Crossfire Magazine

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18/8/2020 Latest Three Issues of Crossfire

 

 

Number 123 Summer 2020 - Articles Include

 

The Battle of Prairie Grove by Matthew Mulheran

Turner Ashby by Ian Mitchell

Who is this man? Is it Polignac? by Charles Priestley

Views on Fort Pillow – John Scales and Edwin Kennedy

Dead Confederates by Graham Whitham – views on familiar photographic images

The worst regiment in the Union Army by Greg Bayne

1st Vermont at Big Bethel by Erick Bush

 

 

 

 

 

 

 

 

 

 

 

 

 

 

 

 

 

 

 

 

 

 

 

 

 

Number 122 Contents - Spring 2020

 

The Battle of Springfield, Missouri, Jan 8 1863 - William Piston

Under a Sulphorous Sky - Manxmen and the Battle of Gettysburg - John Murray

A Postmaster in the Cavalry - Pvt George R Adderton 63rd NC - Charles Priestley

Two Scouts of the border Part 2 - Steve French

Barnacles - Alabama Crewman George Gitsinger - Maurice Rigby

Lonesome Pine - Fort Pillow - Tony Daly

We've all gone Quackers - Fake remedies - Greg Bayne

Letter from CW Alabama - Alabama at Gettysburg - Erick Bush

Buddy can you spare a dime? The CSA Tobacco tax - Greg Bayne

 

 

 

 

 

 

 

 

 

 

 

 

 

 

 

 

 

 

 

 

 

 

 

 

Number 121 Contents - Winter 2019

 

Railroads in the Gettysburg Campaign - Scott Mingus Sr

Two letters from Polignac - Charles Priestley

Depicting Combat: Veracity in drawings by Frank Vizetelly and Alfred Waud - Graham Whitham

Letter from CW Alabama - CSS Nashville, Selma & the Mobile Bay Squadron - Erick Bush

Two Scouts of the border Part 1 - Steve French

Barnacles - Alabama Crewman Richard Hambly - Maurice Rigby

From the White House to Gettysburg and to Arlington - Robert Tyler Jones - John Murray


 

Alonzo H. Cushing - Medal of Honor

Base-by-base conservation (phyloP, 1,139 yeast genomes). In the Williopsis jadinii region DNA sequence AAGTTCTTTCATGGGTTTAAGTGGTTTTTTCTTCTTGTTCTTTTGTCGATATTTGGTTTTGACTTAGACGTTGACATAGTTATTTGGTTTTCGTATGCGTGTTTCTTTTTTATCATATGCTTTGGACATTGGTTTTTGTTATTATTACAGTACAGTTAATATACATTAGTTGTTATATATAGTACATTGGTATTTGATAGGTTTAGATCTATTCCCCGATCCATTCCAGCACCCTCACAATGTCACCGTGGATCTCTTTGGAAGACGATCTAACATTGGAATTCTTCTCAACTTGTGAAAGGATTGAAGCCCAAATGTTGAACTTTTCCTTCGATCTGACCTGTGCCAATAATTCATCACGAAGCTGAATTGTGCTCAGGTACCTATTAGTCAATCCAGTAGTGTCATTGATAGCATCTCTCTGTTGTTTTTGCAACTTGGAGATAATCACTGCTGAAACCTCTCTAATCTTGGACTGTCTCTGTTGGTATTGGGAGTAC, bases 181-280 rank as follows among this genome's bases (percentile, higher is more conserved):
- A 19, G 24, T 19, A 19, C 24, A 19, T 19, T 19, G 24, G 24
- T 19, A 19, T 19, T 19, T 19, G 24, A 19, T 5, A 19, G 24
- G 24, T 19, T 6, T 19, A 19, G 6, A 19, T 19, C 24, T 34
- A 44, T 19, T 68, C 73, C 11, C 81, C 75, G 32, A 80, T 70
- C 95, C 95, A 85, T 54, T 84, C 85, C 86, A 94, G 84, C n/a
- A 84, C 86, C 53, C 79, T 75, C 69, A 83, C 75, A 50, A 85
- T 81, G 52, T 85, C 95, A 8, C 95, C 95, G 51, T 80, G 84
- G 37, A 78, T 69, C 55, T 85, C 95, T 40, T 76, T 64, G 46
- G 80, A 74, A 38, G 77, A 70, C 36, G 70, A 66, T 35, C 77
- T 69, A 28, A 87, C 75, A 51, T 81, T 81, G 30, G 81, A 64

By Greg Bayne

 

It was announced by the White House in September 2014 that Alonzo Cushing will receive the Medal of Honor.

 

Lieutenant Alonzo Cushing graduated from the United States Military Academy at West Point in June 1861. Neither Cushing nor any of his classmates who included George Armstrong Custer and Adelbert Ames had any portent of the horrors that the Civil War would unfold nor that they would pay the ultimate price. All that they knew was that they would have to play their part. By the time of his death, he had already spent two years fighting for the Union in nearly every major engagement starting with Bull Run. On July 3, 1863, the third and final day of the battle, Lieutenant Cushing commanded an artillery battery with 125 men in the centre of the Union “fishhook”. Fate decided that Lee would attack here in what would become widely recognised in later years as the Confederacy’s High Tide.

 

 

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An Officers Pay Slip

 

In Search of Lieutenant George Washington Ward

 

By Charles Priestley

 

 

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Crossfire 97 (December 2012)

 

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This Issue Contains:-

 

France and Southern Confederacy (1861-1865)

 

Powers Hill - Why Little Round Top was not that decisive

 

Commemoration of the 20th Maine and the Gettysburg campaign – some mysteries resolved

 

Kennesaw Mountain

 

Cricketer and American Civil War Soldier

 

An Interview with Keith Poulter - Publisher of North & South Magazine

 

'The Nancy Harts' - Confederate fighting unit that hardly heard the sound of battle

 

Letter from Civil War Alabama - Streight-Forrest Raid & The Battle of Crooked Creek

 

CSS Alabama Crewman Henry Middleton Kernot

 

Firing Line - General Butler’s views

 

 

 

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CSS Alabama Crewman John Williams

 

The ACWRTUK has a long tradition of providing unique and rewarding research on Britain and the ACW. This article by Maurice Rigby details the life of one of the Alabama crew - John Williams. Maurice is our "go-to"man on the Alabama.

 

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